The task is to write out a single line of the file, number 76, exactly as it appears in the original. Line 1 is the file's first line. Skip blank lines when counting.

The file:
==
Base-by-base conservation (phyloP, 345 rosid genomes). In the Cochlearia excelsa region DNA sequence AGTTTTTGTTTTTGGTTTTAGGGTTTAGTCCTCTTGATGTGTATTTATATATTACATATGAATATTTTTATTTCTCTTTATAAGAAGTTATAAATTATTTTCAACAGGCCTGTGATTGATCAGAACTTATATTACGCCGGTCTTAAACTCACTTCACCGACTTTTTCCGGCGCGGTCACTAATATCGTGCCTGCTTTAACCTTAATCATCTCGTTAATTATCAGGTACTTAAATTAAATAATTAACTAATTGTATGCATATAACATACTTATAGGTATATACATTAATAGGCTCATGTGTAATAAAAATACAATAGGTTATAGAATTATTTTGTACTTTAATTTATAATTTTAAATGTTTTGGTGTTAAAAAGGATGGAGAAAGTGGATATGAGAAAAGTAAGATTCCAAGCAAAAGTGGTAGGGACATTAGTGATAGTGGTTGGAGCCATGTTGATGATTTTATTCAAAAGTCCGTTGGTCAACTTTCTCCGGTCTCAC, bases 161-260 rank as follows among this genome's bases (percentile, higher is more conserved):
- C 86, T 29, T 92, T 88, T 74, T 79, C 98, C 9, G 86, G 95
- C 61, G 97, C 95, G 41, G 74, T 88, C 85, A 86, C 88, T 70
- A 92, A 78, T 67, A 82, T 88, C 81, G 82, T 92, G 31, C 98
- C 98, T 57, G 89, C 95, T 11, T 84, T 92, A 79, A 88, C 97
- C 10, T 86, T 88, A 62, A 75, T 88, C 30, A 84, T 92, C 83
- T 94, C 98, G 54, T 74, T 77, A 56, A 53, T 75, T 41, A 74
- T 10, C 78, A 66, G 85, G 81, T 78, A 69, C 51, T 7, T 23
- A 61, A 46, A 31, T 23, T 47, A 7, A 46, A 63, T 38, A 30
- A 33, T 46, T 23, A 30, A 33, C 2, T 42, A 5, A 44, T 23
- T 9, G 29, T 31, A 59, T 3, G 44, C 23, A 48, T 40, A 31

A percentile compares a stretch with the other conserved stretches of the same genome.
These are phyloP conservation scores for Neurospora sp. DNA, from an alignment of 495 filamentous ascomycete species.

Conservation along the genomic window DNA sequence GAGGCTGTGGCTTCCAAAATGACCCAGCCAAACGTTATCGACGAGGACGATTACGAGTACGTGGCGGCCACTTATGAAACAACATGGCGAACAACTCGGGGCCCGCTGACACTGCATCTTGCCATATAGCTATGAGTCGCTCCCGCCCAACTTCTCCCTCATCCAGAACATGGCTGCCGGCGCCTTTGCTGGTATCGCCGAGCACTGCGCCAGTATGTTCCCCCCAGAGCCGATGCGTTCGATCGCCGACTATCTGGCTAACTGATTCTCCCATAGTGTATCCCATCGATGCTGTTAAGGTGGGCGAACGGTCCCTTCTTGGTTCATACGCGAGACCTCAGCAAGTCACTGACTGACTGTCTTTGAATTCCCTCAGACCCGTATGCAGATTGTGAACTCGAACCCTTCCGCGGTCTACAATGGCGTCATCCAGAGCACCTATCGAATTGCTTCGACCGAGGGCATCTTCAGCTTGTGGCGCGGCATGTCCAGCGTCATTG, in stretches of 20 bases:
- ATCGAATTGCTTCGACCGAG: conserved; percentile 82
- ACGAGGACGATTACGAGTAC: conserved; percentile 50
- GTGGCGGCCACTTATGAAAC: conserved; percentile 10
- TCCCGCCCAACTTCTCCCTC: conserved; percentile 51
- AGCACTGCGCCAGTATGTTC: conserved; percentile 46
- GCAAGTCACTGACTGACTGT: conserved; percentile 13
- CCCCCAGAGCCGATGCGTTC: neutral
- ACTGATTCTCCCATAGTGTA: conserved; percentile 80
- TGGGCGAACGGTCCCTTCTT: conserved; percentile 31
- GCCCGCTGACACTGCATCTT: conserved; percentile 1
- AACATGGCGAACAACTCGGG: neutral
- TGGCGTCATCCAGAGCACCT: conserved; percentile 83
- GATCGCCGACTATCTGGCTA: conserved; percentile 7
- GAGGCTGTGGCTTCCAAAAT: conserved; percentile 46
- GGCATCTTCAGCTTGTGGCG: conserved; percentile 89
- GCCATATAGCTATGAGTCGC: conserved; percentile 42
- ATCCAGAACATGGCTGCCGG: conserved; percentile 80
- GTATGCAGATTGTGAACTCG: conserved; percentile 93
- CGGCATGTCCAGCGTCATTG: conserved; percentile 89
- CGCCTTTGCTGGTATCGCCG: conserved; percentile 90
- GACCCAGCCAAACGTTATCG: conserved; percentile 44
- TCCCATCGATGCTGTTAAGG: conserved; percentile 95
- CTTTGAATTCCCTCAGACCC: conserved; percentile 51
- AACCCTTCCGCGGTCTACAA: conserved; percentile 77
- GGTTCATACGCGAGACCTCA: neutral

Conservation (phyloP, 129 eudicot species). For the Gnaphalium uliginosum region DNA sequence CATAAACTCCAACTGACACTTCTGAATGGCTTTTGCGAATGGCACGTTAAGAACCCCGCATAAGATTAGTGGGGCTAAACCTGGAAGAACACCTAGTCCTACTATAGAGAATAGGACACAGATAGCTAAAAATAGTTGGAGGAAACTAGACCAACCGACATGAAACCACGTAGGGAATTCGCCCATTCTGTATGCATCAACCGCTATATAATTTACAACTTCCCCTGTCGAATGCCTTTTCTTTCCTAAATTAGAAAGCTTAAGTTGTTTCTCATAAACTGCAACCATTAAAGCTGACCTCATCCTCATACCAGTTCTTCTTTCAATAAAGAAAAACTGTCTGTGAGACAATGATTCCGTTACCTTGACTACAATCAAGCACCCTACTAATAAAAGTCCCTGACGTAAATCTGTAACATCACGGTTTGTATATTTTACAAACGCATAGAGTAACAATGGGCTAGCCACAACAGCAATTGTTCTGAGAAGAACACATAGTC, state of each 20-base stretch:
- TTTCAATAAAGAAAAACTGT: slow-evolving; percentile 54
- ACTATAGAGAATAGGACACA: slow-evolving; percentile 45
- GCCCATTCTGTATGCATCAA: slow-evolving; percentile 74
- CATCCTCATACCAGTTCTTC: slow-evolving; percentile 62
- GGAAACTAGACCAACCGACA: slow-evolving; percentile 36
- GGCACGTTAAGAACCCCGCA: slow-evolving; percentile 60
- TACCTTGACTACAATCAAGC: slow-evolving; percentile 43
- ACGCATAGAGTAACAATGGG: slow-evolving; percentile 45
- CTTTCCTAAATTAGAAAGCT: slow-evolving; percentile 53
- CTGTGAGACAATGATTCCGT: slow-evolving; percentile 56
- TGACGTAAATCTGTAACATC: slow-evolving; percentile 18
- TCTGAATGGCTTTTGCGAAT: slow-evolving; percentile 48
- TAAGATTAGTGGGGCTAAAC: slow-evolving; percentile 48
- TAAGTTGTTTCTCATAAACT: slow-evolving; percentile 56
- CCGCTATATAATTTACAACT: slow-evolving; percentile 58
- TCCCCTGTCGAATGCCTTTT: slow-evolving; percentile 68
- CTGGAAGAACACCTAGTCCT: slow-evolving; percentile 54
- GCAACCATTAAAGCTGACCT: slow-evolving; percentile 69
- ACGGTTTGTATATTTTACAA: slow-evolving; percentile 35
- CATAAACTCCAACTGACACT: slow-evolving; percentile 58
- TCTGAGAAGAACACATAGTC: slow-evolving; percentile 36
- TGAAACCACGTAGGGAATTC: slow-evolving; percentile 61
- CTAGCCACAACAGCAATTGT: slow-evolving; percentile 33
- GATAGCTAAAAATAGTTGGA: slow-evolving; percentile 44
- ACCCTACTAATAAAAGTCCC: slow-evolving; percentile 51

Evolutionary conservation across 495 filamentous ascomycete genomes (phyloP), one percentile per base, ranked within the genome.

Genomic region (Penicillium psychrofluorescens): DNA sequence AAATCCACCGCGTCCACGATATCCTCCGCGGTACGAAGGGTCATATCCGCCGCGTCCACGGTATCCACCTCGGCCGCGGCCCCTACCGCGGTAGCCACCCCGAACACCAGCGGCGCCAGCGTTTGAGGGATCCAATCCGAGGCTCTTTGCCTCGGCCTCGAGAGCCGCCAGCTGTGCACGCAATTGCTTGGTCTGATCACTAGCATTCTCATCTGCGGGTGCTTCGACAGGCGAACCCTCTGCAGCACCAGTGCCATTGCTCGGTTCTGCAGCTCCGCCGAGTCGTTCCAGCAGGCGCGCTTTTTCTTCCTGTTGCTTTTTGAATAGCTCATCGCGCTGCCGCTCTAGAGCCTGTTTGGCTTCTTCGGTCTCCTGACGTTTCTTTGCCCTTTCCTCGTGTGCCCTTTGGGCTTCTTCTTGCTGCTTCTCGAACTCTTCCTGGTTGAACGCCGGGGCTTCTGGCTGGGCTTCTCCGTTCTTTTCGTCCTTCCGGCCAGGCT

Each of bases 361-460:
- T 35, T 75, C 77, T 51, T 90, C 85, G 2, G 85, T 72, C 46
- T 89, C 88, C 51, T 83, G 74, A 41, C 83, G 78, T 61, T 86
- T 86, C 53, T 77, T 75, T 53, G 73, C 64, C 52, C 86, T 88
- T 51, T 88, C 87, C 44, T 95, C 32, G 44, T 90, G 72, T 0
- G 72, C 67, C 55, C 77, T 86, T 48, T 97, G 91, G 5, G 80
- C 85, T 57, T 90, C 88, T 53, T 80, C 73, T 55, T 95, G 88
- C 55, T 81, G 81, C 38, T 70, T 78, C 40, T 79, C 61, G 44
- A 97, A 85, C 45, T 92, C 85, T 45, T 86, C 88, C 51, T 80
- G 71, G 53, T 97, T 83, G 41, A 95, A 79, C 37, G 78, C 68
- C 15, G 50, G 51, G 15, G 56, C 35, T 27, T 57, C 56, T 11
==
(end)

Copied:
- A 97, A 85, C 45, T 92, C 85, T 45, T 86, C 88, C 51, T 80